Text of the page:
Chairman of the Joint Chiefs of Staff Gen. Mark Milley said Wednesday that “it’s possible” the US could coordinate with the Taliban on the Afghanistan ISIS affiliate, known as ISIS-K.
While the US military withdrawal from Afghanistan is complete, President Biden has threatened more airstrikes in Afghanistan against ISIS-K, who took responsibility for the suicide bombing at the Kabul airport. ISIS-K is a sworn enemy of the Taliban, and the US has coordinated the with Taliban against them in the past.
Last year, a report from The Washington Post revealed that the US was flying drones as air support for the Taliban in its fight against ISIS-K in the eastern Kunar province. The unit of the Joint Special Operation Command that was operating the drones even called themselves the “Taliban air force.”
The JSOC unit was launching these airstrikes in 2019 when the Trump administration was negotiating the Doha agreement with the Taliban. During the negotiations, Trump took a hardline approach and was bombing the Taliban at a record rate. In 2019, the US dropped 7,423 bombs on Afghanistan, the most since the US started keeping track in 2006.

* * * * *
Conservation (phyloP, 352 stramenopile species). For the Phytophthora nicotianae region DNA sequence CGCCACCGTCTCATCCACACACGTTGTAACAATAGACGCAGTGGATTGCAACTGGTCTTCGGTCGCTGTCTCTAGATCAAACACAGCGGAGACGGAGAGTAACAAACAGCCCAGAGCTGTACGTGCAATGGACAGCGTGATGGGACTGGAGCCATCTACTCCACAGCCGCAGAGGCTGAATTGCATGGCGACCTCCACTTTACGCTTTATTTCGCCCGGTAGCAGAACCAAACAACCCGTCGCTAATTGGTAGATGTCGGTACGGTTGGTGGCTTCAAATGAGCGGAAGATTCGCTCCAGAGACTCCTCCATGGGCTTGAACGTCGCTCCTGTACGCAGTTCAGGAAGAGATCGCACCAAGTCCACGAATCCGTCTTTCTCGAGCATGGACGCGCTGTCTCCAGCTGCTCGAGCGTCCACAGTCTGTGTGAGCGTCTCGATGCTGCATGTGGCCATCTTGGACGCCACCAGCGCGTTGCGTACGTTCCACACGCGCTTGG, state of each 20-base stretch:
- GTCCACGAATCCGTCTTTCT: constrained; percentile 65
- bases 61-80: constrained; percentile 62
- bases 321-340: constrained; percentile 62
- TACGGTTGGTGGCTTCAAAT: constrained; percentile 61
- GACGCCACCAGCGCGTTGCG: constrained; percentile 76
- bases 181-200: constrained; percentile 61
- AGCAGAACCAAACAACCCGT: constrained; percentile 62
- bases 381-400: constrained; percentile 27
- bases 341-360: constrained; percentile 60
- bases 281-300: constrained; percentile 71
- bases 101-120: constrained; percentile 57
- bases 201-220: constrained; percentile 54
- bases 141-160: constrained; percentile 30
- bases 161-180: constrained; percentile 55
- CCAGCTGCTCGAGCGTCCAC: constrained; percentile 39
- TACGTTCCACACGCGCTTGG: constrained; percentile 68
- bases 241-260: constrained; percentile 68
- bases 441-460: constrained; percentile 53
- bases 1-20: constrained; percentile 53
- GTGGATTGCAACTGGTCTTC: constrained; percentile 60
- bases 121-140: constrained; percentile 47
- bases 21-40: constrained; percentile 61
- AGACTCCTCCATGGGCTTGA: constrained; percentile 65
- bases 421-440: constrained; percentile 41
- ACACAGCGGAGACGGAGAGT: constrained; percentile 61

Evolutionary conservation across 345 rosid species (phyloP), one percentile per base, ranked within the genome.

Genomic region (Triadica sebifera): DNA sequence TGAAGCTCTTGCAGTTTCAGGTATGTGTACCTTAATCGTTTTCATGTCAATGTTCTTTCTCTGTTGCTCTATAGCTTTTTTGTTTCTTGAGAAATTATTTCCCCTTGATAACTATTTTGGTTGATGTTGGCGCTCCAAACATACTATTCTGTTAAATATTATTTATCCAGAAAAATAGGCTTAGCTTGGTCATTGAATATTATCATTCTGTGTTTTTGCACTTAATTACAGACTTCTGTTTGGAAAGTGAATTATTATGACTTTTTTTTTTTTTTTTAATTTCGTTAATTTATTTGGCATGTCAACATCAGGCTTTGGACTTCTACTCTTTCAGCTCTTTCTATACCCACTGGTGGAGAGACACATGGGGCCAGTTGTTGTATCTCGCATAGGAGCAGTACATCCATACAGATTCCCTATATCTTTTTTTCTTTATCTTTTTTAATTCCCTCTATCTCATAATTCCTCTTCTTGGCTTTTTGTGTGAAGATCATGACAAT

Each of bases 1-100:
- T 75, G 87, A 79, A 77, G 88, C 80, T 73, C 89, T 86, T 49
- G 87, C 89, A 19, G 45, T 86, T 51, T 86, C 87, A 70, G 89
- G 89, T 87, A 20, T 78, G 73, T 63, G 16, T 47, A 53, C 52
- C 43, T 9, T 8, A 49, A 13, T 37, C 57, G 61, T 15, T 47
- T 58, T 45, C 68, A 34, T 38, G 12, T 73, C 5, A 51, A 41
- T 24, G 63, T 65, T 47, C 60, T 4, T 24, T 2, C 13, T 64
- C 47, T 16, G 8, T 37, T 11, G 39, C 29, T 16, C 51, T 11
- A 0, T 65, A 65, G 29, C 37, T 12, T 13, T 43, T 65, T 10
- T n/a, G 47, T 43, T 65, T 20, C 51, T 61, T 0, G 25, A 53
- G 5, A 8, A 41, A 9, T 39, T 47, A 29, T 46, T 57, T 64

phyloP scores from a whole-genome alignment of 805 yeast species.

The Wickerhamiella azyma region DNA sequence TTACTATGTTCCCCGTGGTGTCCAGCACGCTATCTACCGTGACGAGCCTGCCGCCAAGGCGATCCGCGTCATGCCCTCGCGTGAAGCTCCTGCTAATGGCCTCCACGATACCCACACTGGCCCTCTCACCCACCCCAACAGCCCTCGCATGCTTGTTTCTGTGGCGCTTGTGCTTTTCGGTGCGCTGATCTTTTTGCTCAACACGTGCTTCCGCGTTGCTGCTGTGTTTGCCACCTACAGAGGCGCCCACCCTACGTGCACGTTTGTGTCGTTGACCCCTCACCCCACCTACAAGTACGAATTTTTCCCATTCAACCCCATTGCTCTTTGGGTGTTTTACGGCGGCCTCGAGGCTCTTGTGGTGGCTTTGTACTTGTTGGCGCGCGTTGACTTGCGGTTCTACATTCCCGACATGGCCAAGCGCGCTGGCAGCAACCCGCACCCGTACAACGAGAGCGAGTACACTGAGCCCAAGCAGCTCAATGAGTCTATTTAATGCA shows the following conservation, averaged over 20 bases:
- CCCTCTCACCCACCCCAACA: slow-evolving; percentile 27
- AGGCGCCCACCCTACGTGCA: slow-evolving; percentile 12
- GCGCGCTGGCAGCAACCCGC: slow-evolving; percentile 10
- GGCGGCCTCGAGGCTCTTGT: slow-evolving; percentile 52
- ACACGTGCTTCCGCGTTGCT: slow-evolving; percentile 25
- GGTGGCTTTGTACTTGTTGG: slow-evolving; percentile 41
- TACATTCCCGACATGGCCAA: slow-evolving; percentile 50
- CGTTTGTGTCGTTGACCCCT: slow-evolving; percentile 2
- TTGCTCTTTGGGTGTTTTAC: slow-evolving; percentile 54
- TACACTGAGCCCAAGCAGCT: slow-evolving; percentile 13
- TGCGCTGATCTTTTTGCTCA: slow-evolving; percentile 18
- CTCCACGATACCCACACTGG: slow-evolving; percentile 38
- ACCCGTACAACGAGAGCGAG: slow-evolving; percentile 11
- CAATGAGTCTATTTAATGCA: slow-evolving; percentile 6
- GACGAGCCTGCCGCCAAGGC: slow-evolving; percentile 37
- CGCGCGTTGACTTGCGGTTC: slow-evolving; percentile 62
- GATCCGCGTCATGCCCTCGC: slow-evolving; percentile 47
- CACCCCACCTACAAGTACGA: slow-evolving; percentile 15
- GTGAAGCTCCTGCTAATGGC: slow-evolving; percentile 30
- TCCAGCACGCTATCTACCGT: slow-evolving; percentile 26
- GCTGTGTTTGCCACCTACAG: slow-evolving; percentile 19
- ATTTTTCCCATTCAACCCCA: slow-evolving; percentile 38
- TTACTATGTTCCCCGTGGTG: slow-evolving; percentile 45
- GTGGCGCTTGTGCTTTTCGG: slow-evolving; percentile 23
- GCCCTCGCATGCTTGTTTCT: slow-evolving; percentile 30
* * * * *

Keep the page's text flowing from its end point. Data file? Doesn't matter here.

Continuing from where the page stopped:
Considering the US was giving the Taliban air support at the same time its war against the Taliban was raging, cooperation in the future is certainly possible. Even though the Taliban can handle the group on its own, ISIS-K is the perfect excuse for the US to keep the drone strikes going in Afghanistan.
Milley also discussed the US drone strike that hit Kabul on Sunday and killed 10 civilians, including seven children. He claimed that at least one person killed was ISIS-K and acknowledged that “others” were killed. But at this point, there’s no evidence to show that any of the people killed in the strike were affiliated with ISIS-K, and witnesses on the ground strongly deny the claim.